Se­condly, in Pres­i­dent Buhari’s re­sponse to the twin bomb­ings in Kuje and Nyanya on Oc­to­ber 2 2015, he posited, among other things, that ‘… it is clear this bat­tle is not ide­o­log­i­cal’. To me, this is rather another wrong di­ag­no­sis of Boko Haram. Boko Haram Move­ment which has adopted another name “Is­lamic State’s West Africa Province” (Iswap), is founded, if you like, on a home­grown ide­ol­ogy of re­ject­ing the au­thor­ity of the Nige­rian state. The ide­ol­ogy also teaches that pol­i­tics, democ­racy, and Western-style ed­u­ca­tion - in­clud­ing any sub­ject per­ceived to con­tra­dict the Qu­ran - are ex­ploita­tive and colo­nial im­po­si­tions in­tended to de­grade Mus­lim so­ci­ety, tra­di­tions and val­ues, and aimed at con­vert­ing Mus­lims to Chris­tian­ity. So it is per­mis­si­ble to kill ev­ery­one who re­jects its own in­ter­pre­ta­tion of the Qu­ran. This is the fun­da­men­tal belief of the group which has ex­panded to cre­ate a nexus with the ISIS ide­ol­ogy. Boko Haram should be seen as such. It is bet­ter that the Pres­i­dent main­tains his ear­lier stance of the ide­ol­ogy of Boko Haram as be­ing dev­il­ish and has no place in a civ­i­lized so­ci­ety.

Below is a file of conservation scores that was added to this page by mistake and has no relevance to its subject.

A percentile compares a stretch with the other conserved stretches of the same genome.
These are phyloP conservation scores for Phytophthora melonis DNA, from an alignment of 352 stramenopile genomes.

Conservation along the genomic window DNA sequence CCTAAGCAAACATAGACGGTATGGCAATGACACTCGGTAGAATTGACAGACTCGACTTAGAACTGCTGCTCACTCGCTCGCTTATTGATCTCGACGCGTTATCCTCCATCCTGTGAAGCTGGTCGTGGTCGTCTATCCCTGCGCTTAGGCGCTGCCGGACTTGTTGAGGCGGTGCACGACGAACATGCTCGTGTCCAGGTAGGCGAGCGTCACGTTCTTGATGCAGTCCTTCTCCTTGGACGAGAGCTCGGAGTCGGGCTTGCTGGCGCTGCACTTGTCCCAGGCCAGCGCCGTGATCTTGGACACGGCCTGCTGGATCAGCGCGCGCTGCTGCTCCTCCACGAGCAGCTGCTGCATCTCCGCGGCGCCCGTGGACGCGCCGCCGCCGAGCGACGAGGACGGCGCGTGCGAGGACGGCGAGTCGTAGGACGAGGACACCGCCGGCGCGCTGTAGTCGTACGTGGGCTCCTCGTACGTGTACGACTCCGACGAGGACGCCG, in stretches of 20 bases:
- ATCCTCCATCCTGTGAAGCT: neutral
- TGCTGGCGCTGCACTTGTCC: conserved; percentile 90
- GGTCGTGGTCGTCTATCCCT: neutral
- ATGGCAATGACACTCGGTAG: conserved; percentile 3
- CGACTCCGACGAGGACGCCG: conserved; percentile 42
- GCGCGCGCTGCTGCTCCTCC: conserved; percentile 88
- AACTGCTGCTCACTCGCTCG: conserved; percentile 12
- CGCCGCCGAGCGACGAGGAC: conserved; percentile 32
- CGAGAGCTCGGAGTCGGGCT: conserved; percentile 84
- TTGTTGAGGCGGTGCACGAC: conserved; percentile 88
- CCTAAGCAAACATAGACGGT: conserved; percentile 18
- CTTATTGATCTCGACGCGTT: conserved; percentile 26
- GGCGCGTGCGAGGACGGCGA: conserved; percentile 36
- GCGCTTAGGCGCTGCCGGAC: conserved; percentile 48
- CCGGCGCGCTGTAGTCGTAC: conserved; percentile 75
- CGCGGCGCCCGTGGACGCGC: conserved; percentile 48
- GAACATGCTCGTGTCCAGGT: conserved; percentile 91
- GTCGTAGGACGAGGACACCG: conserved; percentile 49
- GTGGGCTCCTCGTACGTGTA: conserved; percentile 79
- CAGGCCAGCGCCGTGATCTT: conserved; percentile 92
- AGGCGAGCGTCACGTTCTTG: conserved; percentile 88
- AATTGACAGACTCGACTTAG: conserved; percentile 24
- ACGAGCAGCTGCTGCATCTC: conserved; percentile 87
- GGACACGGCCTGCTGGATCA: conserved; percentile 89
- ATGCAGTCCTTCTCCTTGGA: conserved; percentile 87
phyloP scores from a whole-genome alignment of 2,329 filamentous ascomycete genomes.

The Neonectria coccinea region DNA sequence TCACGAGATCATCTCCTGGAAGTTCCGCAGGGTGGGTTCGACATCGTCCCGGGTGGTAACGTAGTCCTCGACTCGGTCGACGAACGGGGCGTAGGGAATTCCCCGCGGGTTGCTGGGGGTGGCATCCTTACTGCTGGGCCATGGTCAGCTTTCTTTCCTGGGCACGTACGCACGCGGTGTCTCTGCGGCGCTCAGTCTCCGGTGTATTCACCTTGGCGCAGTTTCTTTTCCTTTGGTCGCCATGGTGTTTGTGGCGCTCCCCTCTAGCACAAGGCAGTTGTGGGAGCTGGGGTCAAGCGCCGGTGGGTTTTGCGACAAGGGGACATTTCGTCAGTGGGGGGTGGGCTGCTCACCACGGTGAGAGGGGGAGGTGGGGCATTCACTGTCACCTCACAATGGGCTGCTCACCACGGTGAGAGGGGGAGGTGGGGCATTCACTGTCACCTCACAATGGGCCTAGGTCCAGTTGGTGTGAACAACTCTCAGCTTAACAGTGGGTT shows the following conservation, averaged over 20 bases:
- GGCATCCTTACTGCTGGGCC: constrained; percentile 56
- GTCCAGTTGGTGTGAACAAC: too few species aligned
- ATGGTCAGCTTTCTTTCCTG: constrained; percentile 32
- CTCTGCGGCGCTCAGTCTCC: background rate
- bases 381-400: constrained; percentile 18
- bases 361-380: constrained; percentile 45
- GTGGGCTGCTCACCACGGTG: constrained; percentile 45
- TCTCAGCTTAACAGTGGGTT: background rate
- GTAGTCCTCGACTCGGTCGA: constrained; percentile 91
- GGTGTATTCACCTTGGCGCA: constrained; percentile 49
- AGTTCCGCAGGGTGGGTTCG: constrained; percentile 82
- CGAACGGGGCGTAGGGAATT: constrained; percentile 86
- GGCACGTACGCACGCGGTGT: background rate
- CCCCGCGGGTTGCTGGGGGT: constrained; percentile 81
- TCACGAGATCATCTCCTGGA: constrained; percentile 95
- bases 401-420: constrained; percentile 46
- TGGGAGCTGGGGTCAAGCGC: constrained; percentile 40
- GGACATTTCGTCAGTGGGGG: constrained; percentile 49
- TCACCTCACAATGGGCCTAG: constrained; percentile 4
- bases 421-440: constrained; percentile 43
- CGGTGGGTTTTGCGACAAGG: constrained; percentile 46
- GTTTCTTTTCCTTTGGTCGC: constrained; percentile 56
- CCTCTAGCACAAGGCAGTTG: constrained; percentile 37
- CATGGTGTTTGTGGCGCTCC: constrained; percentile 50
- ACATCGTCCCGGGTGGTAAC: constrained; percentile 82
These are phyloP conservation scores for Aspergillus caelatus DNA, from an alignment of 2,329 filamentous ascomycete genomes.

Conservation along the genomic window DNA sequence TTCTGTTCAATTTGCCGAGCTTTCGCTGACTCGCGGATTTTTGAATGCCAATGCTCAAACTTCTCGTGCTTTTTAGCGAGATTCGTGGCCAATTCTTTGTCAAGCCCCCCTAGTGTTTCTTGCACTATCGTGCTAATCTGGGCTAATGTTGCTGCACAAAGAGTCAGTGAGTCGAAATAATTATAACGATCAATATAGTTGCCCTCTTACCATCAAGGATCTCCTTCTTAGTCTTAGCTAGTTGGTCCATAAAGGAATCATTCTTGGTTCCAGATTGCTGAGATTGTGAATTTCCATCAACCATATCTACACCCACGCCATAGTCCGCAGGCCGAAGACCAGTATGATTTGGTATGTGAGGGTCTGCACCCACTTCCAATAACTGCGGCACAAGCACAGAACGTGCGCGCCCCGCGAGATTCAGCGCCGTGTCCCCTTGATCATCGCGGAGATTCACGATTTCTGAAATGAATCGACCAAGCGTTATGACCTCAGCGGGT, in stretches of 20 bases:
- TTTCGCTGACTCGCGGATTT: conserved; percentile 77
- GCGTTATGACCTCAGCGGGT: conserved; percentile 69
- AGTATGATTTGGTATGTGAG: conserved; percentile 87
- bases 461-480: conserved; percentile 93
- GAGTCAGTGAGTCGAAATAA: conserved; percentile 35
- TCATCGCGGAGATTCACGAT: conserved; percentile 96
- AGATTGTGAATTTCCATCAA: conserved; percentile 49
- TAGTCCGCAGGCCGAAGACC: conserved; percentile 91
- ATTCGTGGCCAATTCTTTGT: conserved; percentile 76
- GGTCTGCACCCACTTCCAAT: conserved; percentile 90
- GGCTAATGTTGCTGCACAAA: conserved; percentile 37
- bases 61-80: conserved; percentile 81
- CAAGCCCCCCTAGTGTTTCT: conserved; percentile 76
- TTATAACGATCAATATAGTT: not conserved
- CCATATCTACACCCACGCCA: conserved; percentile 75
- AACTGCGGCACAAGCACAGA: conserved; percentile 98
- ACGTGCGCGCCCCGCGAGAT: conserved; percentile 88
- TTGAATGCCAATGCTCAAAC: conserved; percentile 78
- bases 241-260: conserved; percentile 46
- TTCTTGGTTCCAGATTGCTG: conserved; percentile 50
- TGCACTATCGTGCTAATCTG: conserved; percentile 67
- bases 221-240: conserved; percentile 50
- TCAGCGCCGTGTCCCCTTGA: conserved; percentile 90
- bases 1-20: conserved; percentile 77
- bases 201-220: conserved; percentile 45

Re­think­ing fight against Boko Haram will re­quire a mo­ment of tak­ing in new in­for­ma­tion and form­ing a nu­anced un­der­stand­ing of this group of ter­ror­ists in Nige­ria. There is no doubt that Boko Haram is home-grown, but like an oc­to­pus, it has spread its ten­ta­cles be­yond the precincts of the coun­try. As such, it re­quires a com­pre­hen­sive counter-ter­ror­ism strat­egy. Counter-nar­ra­tive mes­sages should be de­vel­oped to coun­ter­act the rad­i­cal­iza­tion mes­sages stuffed into re­cruits. Once again, I ad­vo­cate for a study on how emo­tions: fear, anger, shame and hu­mil­i­a­tion play into the rad­i­cal­iza­tion of Boko Haram re­cruits. The Army should sus­tain the mil­i­tary ac­tion while another strat­egy of cut­ting the sup­ply should be de­vel­oped. But all these will be eas­ier if there is a pure un­der­stand­ing of the ide­ol­ogy of the group and less no­tion that is a just one of those crim­i­nal gangs.

Uduka can be reached at: uni­ <mailto:uni­>, twit­ter @uni­couduka